We were immediately faced with quality challenges by not having our quality assurance team on site performing weekly job walks. So we shifted our strategy to require construction teams to upload daily or weekly photos (into our Dropbox shared folders of course 🙂). This async visual communication throughout the project, combined with virtual walk-throughs as we did with suppliers, let us identify issues early so we could fix them before they affected schedules.  

We’re happy to report: It works! We were 100% virtual with our onsite construction teams, yet we met our deadlines without sacrificing our state of the art design and quality.

Lessons from the past year

Our first objective across the business was to continue to live out our company value of making work human. We wanted to be reliable partners to everyone from our suppliers to our facility managers. But of course, at the human level everyone was worried about their personal and family well being, and everyone in the supply chain had their own changes to which they needed to adapt.

Over the past year, we realized we needed to be more flexible with our partners, while still ensuring we’re delivering to our customers. This meant changing not only where we work, but how. In some cases it meant swimming upstream in our supply chain to get a better understanding of the level of disruptions happening with our vendors and their suppliers. In others it was changing our mindset about how meetings should work, or bringing remote work best practices from software to both hardware manufacturers and the datacenter construction crews.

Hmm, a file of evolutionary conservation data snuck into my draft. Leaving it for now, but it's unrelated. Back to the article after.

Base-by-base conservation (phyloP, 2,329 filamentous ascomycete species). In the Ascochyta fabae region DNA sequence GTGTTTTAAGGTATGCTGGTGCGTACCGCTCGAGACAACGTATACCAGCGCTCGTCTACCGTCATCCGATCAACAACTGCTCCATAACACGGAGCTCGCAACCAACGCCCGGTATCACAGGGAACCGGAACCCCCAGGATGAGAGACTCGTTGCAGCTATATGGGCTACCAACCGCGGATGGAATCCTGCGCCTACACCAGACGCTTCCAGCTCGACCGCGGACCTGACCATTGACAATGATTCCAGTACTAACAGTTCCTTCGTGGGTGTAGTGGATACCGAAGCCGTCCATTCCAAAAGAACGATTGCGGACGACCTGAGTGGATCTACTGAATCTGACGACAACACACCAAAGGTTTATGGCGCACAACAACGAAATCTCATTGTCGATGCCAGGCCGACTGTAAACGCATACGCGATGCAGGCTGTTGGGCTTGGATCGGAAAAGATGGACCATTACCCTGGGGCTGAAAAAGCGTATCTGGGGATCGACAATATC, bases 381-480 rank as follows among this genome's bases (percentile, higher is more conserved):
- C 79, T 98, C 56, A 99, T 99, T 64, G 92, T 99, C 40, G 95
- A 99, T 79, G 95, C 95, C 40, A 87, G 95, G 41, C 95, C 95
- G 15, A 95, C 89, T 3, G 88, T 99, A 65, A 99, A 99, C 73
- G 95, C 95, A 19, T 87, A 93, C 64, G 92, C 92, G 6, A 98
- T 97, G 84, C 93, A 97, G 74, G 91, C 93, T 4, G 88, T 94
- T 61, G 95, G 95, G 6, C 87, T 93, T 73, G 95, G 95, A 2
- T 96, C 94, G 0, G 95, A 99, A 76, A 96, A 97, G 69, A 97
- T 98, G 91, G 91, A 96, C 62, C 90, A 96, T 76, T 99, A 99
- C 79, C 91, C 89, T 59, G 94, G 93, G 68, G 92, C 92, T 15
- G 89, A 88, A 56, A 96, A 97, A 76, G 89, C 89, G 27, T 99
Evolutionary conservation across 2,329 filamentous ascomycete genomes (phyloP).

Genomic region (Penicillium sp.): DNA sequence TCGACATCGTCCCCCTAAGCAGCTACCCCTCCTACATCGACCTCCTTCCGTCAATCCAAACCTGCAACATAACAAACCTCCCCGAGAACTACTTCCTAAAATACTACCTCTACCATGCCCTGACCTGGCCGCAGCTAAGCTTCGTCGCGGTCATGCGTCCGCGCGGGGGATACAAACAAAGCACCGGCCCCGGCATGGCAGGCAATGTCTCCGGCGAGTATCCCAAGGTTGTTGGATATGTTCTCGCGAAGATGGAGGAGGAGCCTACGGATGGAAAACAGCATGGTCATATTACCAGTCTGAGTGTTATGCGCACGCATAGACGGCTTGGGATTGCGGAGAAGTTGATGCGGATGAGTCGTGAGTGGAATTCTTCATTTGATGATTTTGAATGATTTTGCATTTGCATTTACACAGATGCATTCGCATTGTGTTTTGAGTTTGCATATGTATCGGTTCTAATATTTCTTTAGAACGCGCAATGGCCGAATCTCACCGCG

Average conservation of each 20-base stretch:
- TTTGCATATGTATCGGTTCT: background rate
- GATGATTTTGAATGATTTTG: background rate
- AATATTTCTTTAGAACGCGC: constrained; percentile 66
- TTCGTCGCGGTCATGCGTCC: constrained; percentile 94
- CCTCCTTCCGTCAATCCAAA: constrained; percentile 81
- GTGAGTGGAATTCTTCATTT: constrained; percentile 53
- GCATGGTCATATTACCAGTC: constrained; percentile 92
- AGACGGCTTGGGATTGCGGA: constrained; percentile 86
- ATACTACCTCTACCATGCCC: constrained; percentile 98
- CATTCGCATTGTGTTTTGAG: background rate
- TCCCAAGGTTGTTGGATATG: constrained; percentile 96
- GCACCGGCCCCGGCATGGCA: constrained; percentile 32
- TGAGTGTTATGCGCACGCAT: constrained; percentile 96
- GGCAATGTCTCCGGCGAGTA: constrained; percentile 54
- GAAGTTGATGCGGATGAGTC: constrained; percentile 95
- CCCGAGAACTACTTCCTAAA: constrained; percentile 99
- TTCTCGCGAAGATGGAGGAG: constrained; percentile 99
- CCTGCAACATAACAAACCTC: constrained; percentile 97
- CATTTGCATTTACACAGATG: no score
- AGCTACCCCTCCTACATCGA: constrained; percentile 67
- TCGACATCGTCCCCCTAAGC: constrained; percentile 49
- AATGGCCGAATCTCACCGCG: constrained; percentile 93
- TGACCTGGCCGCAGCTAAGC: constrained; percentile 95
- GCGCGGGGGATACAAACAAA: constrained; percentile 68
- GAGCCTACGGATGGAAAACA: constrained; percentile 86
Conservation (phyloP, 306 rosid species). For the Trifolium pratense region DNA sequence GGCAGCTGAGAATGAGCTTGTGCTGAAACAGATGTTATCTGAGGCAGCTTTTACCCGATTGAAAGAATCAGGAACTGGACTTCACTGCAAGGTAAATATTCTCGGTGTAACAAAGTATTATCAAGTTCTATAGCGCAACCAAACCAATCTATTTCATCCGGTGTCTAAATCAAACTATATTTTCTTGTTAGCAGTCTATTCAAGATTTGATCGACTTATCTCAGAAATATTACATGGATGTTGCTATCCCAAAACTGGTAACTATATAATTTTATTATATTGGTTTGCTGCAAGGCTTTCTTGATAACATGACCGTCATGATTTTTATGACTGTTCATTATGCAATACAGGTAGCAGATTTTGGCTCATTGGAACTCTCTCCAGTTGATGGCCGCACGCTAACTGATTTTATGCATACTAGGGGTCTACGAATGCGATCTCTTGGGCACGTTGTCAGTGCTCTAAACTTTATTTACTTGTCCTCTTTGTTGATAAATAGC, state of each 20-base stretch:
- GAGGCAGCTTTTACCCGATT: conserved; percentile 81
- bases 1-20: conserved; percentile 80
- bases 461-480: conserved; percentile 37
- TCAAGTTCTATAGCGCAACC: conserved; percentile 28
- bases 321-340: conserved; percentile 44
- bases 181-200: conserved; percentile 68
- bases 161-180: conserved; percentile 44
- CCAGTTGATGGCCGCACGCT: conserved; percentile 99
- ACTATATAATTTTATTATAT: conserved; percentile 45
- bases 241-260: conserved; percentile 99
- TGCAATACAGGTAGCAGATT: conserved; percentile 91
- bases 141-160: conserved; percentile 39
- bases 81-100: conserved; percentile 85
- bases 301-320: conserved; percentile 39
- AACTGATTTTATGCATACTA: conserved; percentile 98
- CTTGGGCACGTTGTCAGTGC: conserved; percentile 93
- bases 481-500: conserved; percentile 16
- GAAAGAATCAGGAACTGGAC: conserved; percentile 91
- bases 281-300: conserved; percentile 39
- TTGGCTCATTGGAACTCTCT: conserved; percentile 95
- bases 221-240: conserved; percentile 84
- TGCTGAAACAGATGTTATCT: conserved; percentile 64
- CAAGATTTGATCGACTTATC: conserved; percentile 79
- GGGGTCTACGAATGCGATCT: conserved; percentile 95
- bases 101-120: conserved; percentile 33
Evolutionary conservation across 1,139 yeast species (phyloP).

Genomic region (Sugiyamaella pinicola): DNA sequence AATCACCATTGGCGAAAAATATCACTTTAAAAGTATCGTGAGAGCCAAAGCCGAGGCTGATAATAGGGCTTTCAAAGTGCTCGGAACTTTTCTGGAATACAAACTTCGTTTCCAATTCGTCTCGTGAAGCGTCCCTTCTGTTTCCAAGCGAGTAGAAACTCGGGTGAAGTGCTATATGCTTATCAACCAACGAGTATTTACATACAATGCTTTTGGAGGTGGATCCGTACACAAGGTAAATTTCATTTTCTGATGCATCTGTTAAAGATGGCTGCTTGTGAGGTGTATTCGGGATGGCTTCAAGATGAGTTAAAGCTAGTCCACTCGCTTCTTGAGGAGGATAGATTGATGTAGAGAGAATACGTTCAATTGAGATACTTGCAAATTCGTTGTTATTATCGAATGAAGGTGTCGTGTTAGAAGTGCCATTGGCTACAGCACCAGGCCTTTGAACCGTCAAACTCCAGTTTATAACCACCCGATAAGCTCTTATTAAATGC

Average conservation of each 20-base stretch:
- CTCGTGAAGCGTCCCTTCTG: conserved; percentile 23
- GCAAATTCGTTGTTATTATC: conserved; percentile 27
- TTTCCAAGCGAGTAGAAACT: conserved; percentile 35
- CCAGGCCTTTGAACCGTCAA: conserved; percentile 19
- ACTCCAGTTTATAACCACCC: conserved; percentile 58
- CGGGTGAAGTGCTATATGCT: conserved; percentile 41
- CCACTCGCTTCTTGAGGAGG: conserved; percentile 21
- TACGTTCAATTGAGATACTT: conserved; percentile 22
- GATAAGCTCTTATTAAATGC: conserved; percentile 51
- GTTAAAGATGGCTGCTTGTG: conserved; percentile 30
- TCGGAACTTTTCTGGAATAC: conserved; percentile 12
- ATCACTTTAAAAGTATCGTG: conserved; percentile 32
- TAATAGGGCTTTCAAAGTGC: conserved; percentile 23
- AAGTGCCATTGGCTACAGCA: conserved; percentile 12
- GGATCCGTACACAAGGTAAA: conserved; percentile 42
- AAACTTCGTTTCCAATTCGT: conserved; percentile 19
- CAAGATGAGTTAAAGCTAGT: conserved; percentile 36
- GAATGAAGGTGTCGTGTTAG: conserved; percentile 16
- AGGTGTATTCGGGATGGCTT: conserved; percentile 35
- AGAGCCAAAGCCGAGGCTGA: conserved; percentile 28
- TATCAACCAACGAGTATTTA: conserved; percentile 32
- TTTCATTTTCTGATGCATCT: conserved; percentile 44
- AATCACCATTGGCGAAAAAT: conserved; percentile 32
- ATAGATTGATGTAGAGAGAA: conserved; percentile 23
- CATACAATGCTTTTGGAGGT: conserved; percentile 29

We’re hiring

Interested in helping us build a more resilient supply chain or flexible datacenter strategy? We’re hiring and work Virtual First, which means that remote work (outside an office) will be the primary experience for all Dropboxers. Join us!

Thank you

Thanks to Harish Pushparaj, Chin Lee, and Latane Garetson for helping me capture experiences across Infrastructure.